More To That

An illustrated, long-form blog that delves deeper into the things that make us who we are.

Be Challenged. Not Overwhelmed.

looking out into sunrise

There is a fine line between fulfillment and burnout.

Fulfillment is largely linked to purpose, which is driven by your sense of agency over a given result. If you believe that a marginal increase in effort will lead to an outcome you’re proud of, purpose ensures that you’ll put in that extra hour. This is especially true if there’s no one else but you that is responsible for what is created.

But at what point does this marginal effort actually harm the overall result? Or in economics-speak, at what point does the law of diminishing marginal utility kick in? And how do we know when we’ve arrived at that point?

To answer this, let’s explore the bottlenecks of human effort.

The utility of effort generally faces one of two constraints:

(1) Motivation, or
(2) Fatigue.

Let’s start with motivation.

You can have thousands of productive hours amassed in one space, but if those people find zero purpose in what they’re doing, you will have a sub-par result. Imagine an employer that boasts about how many employees he has, but no one believes in the vision. It won’t be long before that company loses ground to a small team of five people that are fanatical about what they do.

In this case, the bottleneck isn’t the lack of manpower. It’s the poverty of enthusiasm that is needed to make that manpower useful. After all, the quantity of workable hours is meaningless without the quality necessary to make it productive.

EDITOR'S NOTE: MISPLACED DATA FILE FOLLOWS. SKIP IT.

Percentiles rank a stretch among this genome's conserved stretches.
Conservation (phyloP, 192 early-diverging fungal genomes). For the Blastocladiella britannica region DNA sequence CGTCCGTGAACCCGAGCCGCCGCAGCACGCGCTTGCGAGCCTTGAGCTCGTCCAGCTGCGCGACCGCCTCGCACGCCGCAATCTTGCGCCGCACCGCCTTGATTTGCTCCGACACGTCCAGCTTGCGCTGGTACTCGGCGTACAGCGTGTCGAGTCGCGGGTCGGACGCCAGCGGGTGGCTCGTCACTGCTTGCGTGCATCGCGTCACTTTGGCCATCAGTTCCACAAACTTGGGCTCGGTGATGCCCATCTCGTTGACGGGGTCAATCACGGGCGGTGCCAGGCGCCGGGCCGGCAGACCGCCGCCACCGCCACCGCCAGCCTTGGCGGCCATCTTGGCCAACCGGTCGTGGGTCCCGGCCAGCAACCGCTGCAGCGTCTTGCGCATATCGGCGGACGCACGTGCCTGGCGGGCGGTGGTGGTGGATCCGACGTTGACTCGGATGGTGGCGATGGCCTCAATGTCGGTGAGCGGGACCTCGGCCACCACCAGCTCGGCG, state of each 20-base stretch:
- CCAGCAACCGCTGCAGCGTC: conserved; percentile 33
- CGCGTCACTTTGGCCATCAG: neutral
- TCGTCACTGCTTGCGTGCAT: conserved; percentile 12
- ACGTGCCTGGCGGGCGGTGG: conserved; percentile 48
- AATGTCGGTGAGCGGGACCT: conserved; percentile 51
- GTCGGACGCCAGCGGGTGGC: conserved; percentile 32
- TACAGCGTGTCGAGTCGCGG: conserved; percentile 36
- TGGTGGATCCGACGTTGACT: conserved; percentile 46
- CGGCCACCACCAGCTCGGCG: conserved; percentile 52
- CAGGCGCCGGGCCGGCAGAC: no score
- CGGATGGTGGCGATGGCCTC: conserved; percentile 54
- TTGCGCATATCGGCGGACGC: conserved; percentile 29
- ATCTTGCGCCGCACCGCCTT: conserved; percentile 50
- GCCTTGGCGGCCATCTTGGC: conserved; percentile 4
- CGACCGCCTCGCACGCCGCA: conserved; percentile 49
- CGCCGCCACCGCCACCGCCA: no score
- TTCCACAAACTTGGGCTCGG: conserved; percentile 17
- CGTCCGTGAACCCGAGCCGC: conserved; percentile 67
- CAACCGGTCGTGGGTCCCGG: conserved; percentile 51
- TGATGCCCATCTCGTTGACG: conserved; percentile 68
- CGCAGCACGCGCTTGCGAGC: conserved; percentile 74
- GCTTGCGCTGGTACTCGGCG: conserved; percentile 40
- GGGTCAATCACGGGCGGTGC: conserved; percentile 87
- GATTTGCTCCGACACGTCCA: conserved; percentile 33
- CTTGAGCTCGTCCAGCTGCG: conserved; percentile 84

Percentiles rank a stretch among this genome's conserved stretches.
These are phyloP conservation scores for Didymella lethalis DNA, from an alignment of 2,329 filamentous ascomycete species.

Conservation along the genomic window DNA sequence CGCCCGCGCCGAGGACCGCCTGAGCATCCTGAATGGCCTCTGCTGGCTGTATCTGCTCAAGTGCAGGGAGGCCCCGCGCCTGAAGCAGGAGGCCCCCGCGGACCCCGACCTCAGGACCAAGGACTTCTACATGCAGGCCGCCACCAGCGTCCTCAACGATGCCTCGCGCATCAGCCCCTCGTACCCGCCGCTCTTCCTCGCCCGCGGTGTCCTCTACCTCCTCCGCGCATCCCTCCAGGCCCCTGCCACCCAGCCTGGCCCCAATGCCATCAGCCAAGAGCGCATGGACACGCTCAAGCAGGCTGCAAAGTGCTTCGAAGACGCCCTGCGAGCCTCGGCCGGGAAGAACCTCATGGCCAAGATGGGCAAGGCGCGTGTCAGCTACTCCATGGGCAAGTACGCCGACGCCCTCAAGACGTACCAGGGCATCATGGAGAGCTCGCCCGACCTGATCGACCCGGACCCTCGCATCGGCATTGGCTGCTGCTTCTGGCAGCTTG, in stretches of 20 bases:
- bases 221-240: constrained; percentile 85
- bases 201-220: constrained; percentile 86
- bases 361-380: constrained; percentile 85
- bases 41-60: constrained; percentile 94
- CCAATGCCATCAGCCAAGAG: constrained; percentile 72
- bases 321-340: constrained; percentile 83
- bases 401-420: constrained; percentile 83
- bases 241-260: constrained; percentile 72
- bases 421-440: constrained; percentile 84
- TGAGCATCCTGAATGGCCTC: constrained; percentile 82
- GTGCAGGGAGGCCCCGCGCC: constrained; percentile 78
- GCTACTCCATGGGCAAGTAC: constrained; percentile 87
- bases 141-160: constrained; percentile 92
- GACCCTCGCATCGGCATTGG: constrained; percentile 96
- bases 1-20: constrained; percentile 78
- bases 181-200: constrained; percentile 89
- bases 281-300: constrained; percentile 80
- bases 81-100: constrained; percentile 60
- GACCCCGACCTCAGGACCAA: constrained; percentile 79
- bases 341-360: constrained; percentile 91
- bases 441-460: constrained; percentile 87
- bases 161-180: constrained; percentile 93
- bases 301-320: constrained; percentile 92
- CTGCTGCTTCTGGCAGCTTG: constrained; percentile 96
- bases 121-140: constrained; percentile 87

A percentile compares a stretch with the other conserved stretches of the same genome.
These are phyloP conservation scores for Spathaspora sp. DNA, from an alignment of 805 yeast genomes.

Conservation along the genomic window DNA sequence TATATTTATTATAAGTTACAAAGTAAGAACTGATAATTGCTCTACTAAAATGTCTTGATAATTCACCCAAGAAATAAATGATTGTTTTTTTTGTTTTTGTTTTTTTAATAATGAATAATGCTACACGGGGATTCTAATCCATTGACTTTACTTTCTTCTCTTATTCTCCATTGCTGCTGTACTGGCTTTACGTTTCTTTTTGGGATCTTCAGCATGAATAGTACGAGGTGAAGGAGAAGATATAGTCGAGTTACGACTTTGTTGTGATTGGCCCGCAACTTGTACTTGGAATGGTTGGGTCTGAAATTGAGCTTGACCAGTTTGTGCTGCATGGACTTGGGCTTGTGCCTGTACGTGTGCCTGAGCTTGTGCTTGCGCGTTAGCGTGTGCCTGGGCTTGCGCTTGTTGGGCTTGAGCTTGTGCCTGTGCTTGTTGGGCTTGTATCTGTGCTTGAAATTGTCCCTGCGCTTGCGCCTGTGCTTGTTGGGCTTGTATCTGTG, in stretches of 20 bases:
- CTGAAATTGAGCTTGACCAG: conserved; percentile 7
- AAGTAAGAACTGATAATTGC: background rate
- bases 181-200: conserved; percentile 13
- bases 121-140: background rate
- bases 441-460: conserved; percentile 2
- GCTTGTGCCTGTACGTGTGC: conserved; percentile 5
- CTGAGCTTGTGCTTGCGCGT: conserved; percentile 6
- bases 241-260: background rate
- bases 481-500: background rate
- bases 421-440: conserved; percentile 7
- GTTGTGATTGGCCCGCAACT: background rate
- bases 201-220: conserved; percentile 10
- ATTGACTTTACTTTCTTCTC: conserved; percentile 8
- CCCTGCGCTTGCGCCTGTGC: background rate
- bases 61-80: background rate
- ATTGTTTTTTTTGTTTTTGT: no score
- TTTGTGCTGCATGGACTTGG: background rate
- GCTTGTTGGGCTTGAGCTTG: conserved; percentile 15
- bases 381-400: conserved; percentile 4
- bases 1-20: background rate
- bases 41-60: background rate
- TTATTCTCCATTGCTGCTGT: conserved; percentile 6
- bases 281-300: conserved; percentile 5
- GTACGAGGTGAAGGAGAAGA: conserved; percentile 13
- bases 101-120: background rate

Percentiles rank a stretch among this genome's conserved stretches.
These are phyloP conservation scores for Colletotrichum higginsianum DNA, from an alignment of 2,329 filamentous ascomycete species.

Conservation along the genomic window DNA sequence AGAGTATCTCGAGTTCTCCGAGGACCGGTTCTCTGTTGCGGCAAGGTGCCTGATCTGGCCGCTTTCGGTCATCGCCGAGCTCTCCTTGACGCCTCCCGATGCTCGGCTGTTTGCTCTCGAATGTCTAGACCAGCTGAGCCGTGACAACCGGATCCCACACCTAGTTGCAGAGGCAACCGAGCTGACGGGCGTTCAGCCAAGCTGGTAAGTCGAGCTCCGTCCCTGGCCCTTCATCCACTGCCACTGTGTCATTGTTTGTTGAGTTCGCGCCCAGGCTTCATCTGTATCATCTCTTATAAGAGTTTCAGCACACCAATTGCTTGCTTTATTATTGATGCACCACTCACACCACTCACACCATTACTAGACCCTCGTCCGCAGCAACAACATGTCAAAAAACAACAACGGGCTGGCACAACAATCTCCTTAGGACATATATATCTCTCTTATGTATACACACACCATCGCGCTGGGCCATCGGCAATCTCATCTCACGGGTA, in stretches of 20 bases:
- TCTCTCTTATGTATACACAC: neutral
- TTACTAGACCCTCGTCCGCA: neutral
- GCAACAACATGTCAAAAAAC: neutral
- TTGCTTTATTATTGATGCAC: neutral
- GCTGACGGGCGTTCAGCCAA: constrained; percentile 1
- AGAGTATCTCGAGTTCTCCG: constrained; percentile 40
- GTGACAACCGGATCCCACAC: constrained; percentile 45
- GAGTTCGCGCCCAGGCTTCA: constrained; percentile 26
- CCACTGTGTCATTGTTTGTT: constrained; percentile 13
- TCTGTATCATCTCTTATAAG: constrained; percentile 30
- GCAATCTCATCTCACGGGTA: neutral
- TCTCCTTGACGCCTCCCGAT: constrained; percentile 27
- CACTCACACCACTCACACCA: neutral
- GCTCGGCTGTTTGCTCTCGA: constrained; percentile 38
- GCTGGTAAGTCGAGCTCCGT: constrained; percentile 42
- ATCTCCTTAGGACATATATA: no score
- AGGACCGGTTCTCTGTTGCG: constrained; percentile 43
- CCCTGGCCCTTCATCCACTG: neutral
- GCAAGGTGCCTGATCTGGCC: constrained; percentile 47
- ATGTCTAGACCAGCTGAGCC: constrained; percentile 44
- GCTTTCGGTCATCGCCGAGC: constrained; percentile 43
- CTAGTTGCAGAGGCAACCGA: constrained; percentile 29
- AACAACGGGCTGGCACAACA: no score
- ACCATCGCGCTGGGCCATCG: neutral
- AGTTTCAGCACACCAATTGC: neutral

To solve this problem, employers often use money to bridge the gap. But as I’ve noted before, an increase in pay cannot increase motivation. The best thing it can do is to prevent a decrease in motivation, which is entirely different. Increasing motivation can only come through what psychologist Frederick Herzberg aptly referred to as “motivators,” which are things like challenging work, recognition, responsibility, and personal growth.

This is why people with high salaries doing difficult work can still feel that it’s pointless. If the nature of that work doesn’t align with their values or their curiosities, then it will feel like they’re watering a plant that looks fine on the outside, but its roots are quickly decaying. Being dead on the inside will eventually find its way to the outside, no matter how much you effort you put into taking care of appearances.

watering dead plant

So that’s the first bottleneck. If a surge of effort hits a wall of indifference, nothing too great is going to come out of it.

But perhaps this bottleneck is one that doesn’t concern you. You find immense purpose in what you work on, and derive a ton of meaning from it. You regularly enter flow states and are happy to invest whatever time you have into your craft.

First off, congratulations, that’s a wonderful spot to be in. But over time, you’ll realize that you’ll regularly hit the second bottleneck of effort:


The thing about purposeful work is that the boundary between work and the rest of life tends to dissolve. This is especially true now, where remote work has removed the age-old physical boundaries that we once relied upon to switch over to leisure mode. As the cues to relax become more subtle, we are less prone to recognize nor heed them.